Human trafficking may sometimes seem like the issue dejour for students and young people, but retired people and seniors have a tremendous capacity for contributing to the abolitionist cause. Activism can help older adults stay engaged in their communities both physically and mentally and leader happier, healthier lives. Here are 10 ways for seniors to get involved in the fight to end slavery.
1. Share Your Skills: Anti-trafficking organizations can benefit from a host of skills that older people may have developed. Whether you were an accountant for 30 years or an opera singer, chances are your skill set is valuable to those organizations fighting human trafficking. Get in touch with your local anti-trafficking organization, or even a national one, and find out how your skills can be put to work
2. Inspire Your Community: Reach out to your peers and educate them about human trafficking. Invite friends or family over for a movie night about human trafficking or bring a speaker to your place of worship or community center. By getting other people you know talking, you can help inspire even greater activism.
3. Volunteer: If you’re retired an looking for a worthy project, why not volunteer at an anti-trafficking organization? I used to work at one that had a huge number of retired people on call to do emergency fund raising. They were fantastic fund raisers and had a great time doing it.
4. Mentor a Young Activist: Do you know someone, perhaps a grandchild or other young person, teetering on the brink of activism? Be the one who tips them over the edge and helps them cut their activist teeth. You have so much knowledge and experience to share.
5. Change Your Consumption Habits: I don’t care how long you’ve been buying a certain product, it’s never too late to change. Take a good, hard look at what you buy and where it comes from, and try to make better decisions about what products to support. After all, every time you make a purchase, you vote for that product. And no one wants to vote for slavery.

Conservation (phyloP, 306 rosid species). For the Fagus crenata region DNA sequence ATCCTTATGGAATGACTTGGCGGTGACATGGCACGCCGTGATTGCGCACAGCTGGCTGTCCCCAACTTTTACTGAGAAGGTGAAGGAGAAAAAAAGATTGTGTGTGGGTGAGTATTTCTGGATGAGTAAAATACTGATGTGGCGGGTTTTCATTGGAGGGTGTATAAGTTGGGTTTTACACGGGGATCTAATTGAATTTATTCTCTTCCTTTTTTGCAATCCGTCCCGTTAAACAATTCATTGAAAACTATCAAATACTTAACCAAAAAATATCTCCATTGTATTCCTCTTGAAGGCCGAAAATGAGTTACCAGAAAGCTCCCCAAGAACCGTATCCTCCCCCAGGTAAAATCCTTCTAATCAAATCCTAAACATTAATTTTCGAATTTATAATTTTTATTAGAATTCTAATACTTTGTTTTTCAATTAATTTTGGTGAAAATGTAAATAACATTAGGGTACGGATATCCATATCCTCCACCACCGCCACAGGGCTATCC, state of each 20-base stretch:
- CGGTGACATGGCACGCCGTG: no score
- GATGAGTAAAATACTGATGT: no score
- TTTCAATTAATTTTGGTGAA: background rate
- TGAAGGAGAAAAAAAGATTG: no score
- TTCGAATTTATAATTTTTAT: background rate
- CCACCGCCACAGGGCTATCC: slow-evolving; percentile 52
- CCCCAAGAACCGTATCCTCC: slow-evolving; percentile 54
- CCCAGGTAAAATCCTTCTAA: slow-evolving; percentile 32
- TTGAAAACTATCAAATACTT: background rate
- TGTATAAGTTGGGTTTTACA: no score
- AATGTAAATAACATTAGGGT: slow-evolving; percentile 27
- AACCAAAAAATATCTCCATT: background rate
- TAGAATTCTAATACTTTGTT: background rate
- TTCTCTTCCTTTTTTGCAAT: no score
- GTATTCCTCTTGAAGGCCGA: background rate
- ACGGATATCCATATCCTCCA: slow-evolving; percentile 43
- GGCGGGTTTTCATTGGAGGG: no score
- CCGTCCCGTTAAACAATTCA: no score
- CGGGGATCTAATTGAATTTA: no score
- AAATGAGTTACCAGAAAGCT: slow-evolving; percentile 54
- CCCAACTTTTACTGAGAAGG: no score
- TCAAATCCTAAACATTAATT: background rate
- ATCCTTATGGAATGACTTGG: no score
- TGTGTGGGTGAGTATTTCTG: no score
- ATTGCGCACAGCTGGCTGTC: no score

6. Record History: Human trafficking may be a new movement, but it’s not a new phenomenon. Have you had experiences with what we now call human trafficking before it was known as that? Record those experiences, so we can learn from the past and not repeat its mistakes.
7. Support the Next Generation of Women: Females disproportionately become victims of human trafficking because in many countries (including the U.S.) they lack the same educational and economic opportunities given to men. There are a number of international microeconomic development programs which give opportunities to girls and women, as well as U.S. organizations like the Girl Scouts which can help low-income girls afford college.
8. Raise Funds: Money still makes the world go round, and human trafficking victims need it now more than ever. Work with your community to host a fundraiser using your skills and interests and donate the money to a local anti-trafficking organization.
9. Get Active: If you’re in good enough health, get out and get active by joining a community walk against human trafficking or other such event. If you’re not able to walk, consider working at a water station or check-in table.
10. Change the Laws: Retired people are a powerful voting bloc. Find out if the local anti-trafficking laws in your area need some help and ask local politicans to change them. Politicans may listen to you more than other groups, and actually do something.
Photo credit: aflcio2008